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Startups should include a sexual harassment policy in their human resources strategy, or as part of the letter of appointments for all staff including the founder whether female or male, says Silicon Cape managing director Ellen Fischat.
“Sexual harassments policies start with human resources. Considering that startups often do not have structured human resources practices in place, it leaves room for unprofessional conduct and abuse of power towards women,” said Fischat. “Anyone in a powerful position has no right to abuse a situation in exchange for sexual favours.”
The head of the Cape Town’s tech organisation was commenting following the series of sexual harassment scandals that have rocked Silicon Valley of late.
While she said she is not aware of any “explicit” harassment issues locally, she urged women who find themselves in situations where they suspect they are being harassed to seek the advice of an experienced psychologist or counsellor for guidance on handling the issue.
‘Considering that startups often do not have structured human resources practices in place, it leaves room for sexual harassment towards women’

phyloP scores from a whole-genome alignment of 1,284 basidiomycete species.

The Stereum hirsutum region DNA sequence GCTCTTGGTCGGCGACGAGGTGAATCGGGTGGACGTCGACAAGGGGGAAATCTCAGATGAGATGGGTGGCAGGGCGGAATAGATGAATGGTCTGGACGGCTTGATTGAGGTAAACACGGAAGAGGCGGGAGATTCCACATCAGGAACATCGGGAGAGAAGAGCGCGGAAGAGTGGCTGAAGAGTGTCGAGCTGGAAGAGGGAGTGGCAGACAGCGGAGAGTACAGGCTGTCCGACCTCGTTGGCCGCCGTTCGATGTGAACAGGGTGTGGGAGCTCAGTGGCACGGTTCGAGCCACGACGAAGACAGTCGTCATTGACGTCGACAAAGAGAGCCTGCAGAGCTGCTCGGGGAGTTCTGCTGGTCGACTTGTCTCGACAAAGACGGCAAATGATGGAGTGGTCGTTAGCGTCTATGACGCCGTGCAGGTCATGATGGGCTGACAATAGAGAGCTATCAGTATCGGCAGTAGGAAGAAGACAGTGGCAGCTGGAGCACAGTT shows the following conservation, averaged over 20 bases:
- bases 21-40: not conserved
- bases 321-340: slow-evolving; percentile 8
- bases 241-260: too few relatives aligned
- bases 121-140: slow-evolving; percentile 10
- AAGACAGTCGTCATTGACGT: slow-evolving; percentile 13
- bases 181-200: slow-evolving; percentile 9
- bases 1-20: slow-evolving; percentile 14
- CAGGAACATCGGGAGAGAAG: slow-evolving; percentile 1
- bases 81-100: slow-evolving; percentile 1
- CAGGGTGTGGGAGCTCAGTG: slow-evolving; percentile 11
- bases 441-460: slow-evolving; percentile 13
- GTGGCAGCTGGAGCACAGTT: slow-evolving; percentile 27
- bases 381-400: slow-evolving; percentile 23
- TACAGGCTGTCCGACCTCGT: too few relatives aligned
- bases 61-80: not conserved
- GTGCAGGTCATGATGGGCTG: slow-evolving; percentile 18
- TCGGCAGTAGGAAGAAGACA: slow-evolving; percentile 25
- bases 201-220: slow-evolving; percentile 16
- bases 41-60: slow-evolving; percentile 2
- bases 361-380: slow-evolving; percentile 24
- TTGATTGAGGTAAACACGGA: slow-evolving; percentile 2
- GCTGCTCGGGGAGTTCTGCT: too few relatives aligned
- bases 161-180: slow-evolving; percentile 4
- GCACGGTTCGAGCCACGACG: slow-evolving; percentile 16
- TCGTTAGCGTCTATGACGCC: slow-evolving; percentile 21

She said both physical abuse or subtle advancements can constitute sexual harassment. “It can happen in the workplace, at networking sessions or any other social situation like over drinks after hours, sometimes even during daytime coffee sessions,” she said.
Typically, she said, sexual harassment involves obscene remarks made towards mainly women and unwelcome sexual advances and requests for sexual favours.
“This type of conduct is unreasonable and unacceptable as it puts women in compromising situations where the basis for their decisions directly impacts employment, careers, work environment and industry standing.”
In tackling sexual harassment in the tech sector she said it is important to talk about the topic more.
“Let’s engage in conversations and generate a broad awareness of potential compromising situations so that both men and women can be more empowered to conduct their relationships in a principled, professional manner rather than on a quid pro quo personal favour exchange,” she said.
Asked by Ventureburn what Silicon Cape is doing to address the issue she pointed out that the organisation is open to engage in the topic through conversations with experts and increasing awareness.
“I would also urge incubators to engage with the topic and get their startups to consider a harassment policy as part of the HR pack and also make their investors aware that they are against sexual harassment,” she added.